mini golf

Lies, damned lies and golf

April 11, 2022

   I once played golf with a fellow golf writer (there’s a hint right there that this story is not about integrity) who had made no secret of his single-digit handicap.

   As our round began, I could see nothing off the tee or from the fairway that would suggest the skill of an accomplished player. It was on the greens, though, where I observed the precise prowess of this “single-digit handicapper,” as I watched him routinely rake eight and ten-foot putts as “pickups” and “gimmees.”

   Now the USGA has tried to level the playing field with both its Rules of Golf and the USGA Handicap System – golf’s answers to both the U.S. Penal Code and the Americans with Disabilities Act. But in the same manner that our prisons are full to bursting and handicap parking spaces are routinely abused by the able-bodied, the Rules of Golf and the handicap system are subject to similar violations and abuses.

That’s when you realize that the best use for most handicaps would be to bag them and then pile them up to prevent flooding.

   Consider the typical golf association team event. There is always a team in the fourth or fifth flight, normally reserved for those who struggle to break 100 that miraculously shoots about eighteen under. If Willy Sutton robbed banks because “that’s where the money is,” presumed 25-handicappers who are suddenly striping 260-yard drives, hitting pins with the proximity of a game of darts and bombing putts from 35 feet away on tournament day have applied Sutton’s principles of banking and finance to their handicaps. That’s when you realize that the best use for most handicaps would be to bag them and then pile them up to prevent flooding.

   I don’t think most of us start out being deceitful It’s more that our perception of where we should be in skill level based on the thousands we’ve sunk into equipment, lessons, videos, magazines, self-help books, hypnosis, psychotherapy, pilgrimages to Tibet and a commitment to simulation and gadgetry that only a NASA astronaut would appreciate, leaves us with a sense that it cannot possibly be us making all those terrible swings and putts. It must be the course conditions that have us off our regular game.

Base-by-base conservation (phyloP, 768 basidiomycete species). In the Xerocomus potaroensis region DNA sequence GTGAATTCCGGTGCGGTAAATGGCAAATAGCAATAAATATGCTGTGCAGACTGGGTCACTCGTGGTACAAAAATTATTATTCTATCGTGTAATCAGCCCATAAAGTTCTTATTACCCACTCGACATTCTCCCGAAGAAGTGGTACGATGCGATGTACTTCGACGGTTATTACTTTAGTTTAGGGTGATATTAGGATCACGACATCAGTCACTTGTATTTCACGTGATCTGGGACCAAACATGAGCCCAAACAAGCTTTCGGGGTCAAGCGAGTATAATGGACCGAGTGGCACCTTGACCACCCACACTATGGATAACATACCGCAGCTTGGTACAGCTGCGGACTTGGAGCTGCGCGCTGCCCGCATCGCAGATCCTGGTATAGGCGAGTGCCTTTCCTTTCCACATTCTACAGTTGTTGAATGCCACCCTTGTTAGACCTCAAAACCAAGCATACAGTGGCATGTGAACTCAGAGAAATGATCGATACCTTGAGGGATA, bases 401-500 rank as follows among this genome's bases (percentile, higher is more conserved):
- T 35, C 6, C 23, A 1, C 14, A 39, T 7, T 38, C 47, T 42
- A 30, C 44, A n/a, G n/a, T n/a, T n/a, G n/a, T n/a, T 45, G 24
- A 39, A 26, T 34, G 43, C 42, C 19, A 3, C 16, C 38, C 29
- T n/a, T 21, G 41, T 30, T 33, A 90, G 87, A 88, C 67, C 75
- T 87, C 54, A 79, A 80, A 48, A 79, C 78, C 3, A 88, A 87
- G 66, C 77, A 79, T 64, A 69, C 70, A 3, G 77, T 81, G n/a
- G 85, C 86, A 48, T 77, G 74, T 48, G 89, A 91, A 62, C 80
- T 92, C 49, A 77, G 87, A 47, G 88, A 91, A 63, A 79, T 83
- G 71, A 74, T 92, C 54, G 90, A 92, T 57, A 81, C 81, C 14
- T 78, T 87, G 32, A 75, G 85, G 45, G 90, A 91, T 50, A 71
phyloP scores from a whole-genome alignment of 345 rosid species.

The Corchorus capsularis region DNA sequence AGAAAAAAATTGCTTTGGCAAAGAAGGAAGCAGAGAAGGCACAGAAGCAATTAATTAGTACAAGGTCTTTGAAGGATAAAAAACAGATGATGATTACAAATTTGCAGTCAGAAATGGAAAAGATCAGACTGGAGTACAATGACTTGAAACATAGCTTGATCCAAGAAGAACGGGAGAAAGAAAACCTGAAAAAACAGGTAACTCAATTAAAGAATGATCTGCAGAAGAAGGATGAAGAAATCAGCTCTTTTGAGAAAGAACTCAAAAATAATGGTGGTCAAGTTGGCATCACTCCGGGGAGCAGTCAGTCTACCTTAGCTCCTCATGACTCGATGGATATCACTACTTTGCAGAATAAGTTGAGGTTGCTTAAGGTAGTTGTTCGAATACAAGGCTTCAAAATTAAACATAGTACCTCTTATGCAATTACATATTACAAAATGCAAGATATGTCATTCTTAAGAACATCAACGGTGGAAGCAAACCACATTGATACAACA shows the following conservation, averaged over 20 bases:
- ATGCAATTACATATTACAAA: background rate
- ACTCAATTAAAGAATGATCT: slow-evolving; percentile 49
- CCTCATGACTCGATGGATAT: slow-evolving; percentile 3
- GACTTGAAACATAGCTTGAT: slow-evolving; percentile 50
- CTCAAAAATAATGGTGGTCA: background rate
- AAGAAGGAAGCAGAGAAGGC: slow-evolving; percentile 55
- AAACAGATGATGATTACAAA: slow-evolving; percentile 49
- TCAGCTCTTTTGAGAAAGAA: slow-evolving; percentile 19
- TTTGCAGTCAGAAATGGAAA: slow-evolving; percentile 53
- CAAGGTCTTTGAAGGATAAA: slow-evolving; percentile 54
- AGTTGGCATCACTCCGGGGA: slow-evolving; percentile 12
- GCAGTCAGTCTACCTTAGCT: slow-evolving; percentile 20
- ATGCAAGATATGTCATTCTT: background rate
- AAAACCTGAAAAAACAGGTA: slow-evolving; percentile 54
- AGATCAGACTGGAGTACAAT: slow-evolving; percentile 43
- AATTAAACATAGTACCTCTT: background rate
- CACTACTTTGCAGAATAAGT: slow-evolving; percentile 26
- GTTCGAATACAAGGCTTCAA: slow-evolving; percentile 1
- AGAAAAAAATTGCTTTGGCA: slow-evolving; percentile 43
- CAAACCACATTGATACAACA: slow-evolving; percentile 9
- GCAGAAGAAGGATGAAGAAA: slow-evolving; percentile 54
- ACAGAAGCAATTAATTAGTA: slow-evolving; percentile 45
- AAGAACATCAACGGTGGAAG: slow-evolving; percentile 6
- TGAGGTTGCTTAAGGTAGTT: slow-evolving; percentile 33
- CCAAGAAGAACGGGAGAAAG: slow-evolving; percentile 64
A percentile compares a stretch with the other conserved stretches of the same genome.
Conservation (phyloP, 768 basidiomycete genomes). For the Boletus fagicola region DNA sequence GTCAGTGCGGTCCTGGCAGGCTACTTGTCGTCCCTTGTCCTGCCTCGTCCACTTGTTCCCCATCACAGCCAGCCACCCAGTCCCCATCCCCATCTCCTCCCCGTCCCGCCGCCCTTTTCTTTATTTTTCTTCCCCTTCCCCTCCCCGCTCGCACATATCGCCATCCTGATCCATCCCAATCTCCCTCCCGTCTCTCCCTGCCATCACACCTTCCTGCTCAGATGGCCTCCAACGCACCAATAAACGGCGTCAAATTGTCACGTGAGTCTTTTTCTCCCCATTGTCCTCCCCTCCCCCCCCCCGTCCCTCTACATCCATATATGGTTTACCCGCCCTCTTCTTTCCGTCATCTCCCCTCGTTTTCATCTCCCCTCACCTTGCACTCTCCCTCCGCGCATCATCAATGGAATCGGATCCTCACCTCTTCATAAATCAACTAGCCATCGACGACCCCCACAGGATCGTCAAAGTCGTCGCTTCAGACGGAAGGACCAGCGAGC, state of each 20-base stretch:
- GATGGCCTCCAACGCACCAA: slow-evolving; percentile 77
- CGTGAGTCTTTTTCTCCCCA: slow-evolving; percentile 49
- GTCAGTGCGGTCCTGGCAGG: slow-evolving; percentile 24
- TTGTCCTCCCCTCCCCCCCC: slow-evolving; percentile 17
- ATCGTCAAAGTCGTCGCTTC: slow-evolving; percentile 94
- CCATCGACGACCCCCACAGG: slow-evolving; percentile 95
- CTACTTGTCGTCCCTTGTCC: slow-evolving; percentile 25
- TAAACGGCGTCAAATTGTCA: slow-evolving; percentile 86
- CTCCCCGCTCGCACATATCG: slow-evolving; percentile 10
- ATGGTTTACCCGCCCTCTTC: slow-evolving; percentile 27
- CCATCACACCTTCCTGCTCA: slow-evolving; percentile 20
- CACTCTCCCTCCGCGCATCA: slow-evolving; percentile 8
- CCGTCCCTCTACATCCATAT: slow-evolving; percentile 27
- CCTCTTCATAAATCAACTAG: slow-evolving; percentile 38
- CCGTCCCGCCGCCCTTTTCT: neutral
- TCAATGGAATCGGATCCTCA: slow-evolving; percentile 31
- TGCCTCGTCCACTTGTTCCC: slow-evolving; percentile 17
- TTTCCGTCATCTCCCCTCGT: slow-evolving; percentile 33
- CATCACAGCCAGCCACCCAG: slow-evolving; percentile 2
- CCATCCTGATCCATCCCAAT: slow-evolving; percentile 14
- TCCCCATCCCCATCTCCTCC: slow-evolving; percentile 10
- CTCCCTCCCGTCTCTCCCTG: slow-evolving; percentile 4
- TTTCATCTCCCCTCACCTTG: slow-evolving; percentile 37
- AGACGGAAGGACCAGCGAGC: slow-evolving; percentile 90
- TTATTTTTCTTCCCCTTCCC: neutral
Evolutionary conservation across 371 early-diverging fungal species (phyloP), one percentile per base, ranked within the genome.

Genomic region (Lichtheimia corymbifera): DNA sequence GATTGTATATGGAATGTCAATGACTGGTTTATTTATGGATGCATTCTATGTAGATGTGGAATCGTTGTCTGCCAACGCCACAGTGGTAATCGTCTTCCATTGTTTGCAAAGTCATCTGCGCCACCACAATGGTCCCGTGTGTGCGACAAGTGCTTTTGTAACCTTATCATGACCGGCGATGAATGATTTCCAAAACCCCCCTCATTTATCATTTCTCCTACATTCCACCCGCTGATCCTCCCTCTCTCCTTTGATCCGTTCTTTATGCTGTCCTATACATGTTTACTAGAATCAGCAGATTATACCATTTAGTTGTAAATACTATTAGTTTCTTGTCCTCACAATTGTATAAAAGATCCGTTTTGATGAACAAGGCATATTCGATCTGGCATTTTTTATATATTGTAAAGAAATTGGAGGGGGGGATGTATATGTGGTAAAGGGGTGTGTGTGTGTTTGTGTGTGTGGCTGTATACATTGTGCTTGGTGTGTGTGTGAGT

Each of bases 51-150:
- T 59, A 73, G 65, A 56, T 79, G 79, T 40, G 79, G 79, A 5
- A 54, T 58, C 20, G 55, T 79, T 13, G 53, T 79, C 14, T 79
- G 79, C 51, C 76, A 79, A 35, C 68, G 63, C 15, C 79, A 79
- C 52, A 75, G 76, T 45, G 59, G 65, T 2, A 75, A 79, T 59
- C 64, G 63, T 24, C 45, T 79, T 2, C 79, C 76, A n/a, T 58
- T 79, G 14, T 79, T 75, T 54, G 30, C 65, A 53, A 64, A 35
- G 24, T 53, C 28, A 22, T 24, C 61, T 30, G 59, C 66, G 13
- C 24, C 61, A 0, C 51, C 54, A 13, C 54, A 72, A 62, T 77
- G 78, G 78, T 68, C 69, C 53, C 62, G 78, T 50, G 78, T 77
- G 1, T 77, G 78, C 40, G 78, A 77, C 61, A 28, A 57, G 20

The USGA understands this, and has evolved an elegant mathematical system that takes into account the various vagaries that we feel are at the root of our sub-par performance. Rating and Slope represent the great “curve” in grading our performance on any given course. But we know that Rating and Slope alone cannot account for all the adverse conditions we may face (wind, cold, rain, an inattentive beverage cart girl) out there, so we occasionally have to resort to a shorthand rating and slope of our own to more fairly represent how we really should be playing. These include: first tee mulligans, practice putting on the green, preferred lies, random declarations of “ground under repair,” expansive definitions of objects qualifying as “movable” or “temporary” (such as an automobile parked on the clubhouse lot, but with the keys inside).

    What the USGA nobly attempts with course calibrations is what God Himself strives for with the Ten Commandments.

   Which may explain why many see golf as a secular religion. How many times is God (or his Son, for that matter) invoked on a golf course? Don’t we beg the ball for the (generally brief) time its airborne to perform in opposition to the laws of gravity, propulsion and vector physics – asking for a miracle, in essence – the same way we ask our Creator to help us find our car keys in return for promising never to  violate any of the commandments again, with the exception of #4 (during any round), #’s 8 or 9(during the club championship) or #6 (upon having lost the club championship due to #’s 8 or 9 being used against you by the eventual winner? (Note: King James Bible version of the Decalogue.)

       In a big way, golf is a lot like attending religious services: we are there to extol the image of the type of person we’d like to be, while begging private indulgence for the type of person we actually are.

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